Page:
Page Banner

United States Department of Agriculture

Agricultural Research Service

Title: Effects of Fumonisin B1-Containing Culture Material, Deoxynivalenol Contaminated Wheat and Their Combinations in the Diets of Growing Barrows

item Harvey, Roger
item Edrington, Thomas
item Kubena, Leon
item Elissalde, Marcel
item Casper, Howard - NORTH DAKOTA STATE UNIV
item Rottinghaus, George - UNIV. MISSOURI-COLUMBIA

Submitted to: American Journal of Veterinary Research
Publication Type: Peer Reviewed Journal
Publication Acceptance Date: May 27, 1996
Publication Date: N/A

Interpretive Summary: Mycotoxins are poisons produced by molds that can cause disease or death in humans and animals. They can cause serious economic losses in the livestock industry. In this study, two fairly common mycotoxins were fed in combination to growing pigs. The combination produced disease that was much worse than either poison alone. Awareness of this could help prevent serious disease problems in the swine industry, thus potentially saving vast sums of money.

Technical Abstract: The effect of fumonisin B1 (FB1)-contaminated diets (from Fusarium moniliforme culture material) and deoxynivalenol (DON)-contaminated (from naturally contaminated wheat) diets, fed singly and in combination to growing barrows were evaluated. Six barrows (3 replicates of 2 each, mean body weight, 13.6 kg) per group were fed: 0 mg of FB1, 0 mg of DON/kg of feed (control); 100 mg of FB1/kg of feed; 5 mg of DON/kg of feed; or 100 mg of FB1 plus 5 mg of DON/kg of feed for 28 days. The toxins in combination significantly (P<0.01) decreased body weight and body weight gain in a synergistic fashion. Serum biochemical analytes and immune response were affected by FB1 and by the FB1 plus DON treatments. The most consistent pathologic observations were hepatic necrosis, renal nephrosis, and hypertrophy of pulmonary arteries in tissues of barrows fed FB1 diets, and hepatic necrosis and renal nephrosis in tissues of barrows fed diets containing FB1 and DON. For the parameters we evaluated, measurements were affected more by the combination of these two Fusarium toxins than either toxin alone and the interactions could be described as additive and frequently were synergistic.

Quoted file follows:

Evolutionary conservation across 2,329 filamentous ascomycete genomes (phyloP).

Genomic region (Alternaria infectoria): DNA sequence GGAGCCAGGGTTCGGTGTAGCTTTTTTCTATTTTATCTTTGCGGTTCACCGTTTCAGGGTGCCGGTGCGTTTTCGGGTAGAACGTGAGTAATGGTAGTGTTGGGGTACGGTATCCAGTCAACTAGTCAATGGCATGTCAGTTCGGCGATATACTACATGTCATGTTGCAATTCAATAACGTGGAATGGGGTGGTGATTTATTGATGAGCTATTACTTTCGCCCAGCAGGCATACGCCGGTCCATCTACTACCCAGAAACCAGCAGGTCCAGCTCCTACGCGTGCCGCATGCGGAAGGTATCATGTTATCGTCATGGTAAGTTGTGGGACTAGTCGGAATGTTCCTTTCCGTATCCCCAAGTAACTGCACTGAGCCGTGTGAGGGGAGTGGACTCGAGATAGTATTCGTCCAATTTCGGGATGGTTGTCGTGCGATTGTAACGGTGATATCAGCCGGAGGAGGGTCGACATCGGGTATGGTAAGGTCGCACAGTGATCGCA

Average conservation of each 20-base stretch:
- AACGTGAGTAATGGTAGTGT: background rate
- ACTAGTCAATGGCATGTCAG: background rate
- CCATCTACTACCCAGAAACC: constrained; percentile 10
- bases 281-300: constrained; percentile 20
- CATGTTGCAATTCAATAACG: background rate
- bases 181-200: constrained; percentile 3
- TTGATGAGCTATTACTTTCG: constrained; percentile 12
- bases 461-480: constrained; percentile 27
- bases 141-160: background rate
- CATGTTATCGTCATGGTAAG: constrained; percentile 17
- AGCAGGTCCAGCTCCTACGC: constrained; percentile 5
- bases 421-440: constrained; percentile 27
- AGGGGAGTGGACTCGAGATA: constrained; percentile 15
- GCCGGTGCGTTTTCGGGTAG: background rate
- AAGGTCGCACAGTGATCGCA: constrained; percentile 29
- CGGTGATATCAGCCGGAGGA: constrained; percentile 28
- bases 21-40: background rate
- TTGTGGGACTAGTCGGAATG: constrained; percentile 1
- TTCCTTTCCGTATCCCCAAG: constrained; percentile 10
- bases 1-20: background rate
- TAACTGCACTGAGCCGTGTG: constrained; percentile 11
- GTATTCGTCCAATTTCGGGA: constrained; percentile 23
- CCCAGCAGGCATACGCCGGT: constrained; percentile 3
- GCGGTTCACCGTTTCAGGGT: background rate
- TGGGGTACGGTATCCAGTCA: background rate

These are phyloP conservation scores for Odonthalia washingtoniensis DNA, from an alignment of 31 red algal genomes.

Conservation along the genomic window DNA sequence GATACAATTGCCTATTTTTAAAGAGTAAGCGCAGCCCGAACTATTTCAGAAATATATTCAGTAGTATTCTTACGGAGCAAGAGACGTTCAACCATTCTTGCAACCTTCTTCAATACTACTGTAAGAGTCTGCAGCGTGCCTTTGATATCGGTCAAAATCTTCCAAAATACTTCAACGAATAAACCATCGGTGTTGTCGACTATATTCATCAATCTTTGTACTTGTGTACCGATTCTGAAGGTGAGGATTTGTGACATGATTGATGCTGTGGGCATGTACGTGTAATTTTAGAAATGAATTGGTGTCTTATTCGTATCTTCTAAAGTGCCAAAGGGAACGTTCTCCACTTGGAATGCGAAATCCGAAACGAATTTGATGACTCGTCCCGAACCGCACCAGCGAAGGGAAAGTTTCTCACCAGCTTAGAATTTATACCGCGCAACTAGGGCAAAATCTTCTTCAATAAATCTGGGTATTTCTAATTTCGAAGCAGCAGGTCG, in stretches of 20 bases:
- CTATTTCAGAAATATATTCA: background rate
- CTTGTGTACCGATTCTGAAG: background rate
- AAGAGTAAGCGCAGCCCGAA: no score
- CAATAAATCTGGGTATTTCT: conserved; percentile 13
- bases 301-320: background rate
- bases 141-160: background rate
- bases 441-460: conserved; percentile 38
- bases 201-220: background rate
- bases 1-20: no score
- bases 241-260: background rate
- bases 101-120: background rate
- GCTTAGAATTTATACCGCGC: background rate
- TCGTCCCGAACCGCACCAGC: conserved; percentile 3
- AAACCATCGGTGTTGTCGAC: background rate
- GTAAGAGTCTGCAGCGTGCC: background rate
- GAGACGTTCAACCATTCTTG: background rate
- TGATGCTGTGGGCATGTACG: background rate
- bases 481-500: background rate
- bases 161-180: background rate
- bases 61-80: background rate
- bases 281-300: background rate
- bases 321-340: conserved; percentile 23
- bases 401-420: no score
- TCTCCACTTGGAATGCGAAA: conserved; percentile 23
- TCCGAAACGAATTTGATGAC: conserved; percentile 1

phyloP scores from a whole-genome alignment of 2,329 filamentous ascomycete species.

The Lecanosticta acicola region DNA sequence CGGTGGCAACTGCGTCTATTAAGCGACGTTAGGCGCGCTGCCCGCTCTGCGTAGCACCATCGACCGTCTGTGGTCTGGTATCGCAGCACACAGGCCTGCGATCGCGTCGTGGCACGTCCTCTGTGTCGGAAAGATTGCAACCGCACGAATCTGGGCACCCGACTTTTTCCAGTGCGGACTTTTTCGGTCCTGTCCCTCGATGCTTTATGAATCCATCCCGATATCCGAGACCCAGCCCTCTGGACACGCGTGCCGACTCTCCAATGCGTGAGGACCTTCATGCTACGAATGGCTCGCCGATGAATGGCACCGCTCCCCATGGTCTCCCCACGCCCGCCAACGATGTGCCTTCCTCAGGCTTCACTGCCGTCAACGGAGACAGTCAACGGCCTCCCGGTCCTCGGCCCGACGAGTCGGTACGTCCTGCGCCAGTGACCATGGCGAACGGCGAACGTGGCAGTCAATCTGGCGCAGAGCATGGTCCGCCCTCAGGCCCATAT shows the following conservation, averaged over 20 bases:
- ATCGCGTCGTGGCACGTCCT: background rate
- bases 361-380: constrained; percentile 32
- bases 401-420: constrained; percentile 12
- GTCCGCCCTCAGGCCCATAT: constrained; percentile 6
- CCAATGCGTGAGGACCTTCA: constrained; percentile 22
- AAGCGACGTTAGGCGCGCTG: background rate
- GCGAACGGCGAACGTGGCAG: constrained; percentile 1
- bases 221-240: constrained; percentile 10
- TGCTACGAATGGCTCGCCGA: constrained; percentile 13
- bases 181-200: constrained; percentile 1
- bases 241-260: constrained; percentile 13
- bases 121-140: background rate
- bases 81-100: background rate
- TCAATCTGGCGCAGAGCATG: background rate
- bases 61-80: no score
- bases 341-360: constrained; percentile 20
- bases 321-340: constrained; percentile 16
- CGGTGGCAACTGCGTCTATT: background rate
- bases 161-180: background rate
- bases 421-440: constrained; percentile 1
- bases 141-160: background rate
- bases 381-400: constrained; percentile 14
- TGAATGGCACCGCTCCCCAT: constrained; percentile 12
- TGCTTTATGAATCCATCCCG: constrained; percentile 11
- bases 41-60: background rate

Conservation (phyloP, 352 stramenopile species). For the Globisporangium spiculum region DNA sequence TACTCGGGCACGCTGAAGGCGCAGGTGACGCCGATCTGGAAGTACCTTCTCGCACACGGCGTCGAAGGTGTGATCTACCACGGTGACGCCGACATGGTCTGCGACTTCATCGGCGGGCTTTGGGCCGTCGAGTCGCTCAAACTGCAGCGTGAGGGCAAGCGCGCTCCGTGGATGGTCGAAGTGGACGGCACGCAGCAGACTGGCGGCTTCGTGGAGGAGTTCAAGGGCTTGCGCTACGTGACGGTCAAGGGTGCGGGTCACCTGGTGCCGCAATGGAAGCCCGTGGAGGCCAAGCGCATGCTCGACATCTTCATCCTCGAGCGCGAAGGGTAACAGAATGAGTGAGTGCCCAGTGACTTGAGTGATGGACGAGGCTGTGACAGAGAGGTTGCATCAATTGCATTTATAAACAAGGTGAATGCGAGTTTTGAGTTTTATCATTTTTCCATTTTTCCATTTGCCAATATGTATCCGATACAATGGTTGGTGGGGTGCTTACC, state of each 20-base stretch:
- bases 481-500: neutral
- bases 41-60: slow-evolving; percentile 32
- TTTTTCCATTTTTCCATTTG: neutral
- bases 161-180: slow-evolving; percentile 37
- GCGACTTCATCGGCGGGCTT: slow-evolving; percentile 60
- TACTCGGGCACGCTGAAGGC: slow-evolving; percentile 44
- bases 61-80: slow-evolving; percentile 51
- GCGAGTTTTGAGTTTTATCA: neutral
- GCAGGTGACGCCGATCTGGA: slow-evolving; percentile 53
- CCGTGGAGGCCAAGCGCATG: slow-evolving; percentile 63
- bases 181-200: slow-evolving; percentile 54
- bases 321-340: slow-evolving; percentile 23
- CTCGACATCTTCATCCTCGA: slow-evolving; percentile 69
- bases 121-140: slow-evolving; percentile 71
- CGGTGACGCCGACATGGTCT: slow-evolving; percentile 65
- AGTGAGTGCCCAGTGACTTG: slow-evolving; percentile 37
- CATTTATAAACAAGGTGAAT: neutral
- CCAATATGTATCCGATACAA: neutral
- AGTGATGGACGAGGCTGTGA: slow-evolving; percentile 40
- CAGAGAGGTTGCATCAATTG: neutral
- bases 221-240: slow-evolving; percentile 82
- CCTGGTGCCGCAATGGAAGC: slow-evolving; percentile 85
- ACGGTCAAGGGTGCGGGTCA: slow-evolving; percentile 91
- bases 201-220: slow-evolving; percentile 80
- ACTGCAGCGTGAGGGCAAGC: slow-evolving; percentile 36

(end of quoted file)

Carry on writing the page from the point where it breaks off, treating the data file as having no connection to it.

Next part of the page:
Last Modified: 4/21/2015
Footer Content Back to Top of Page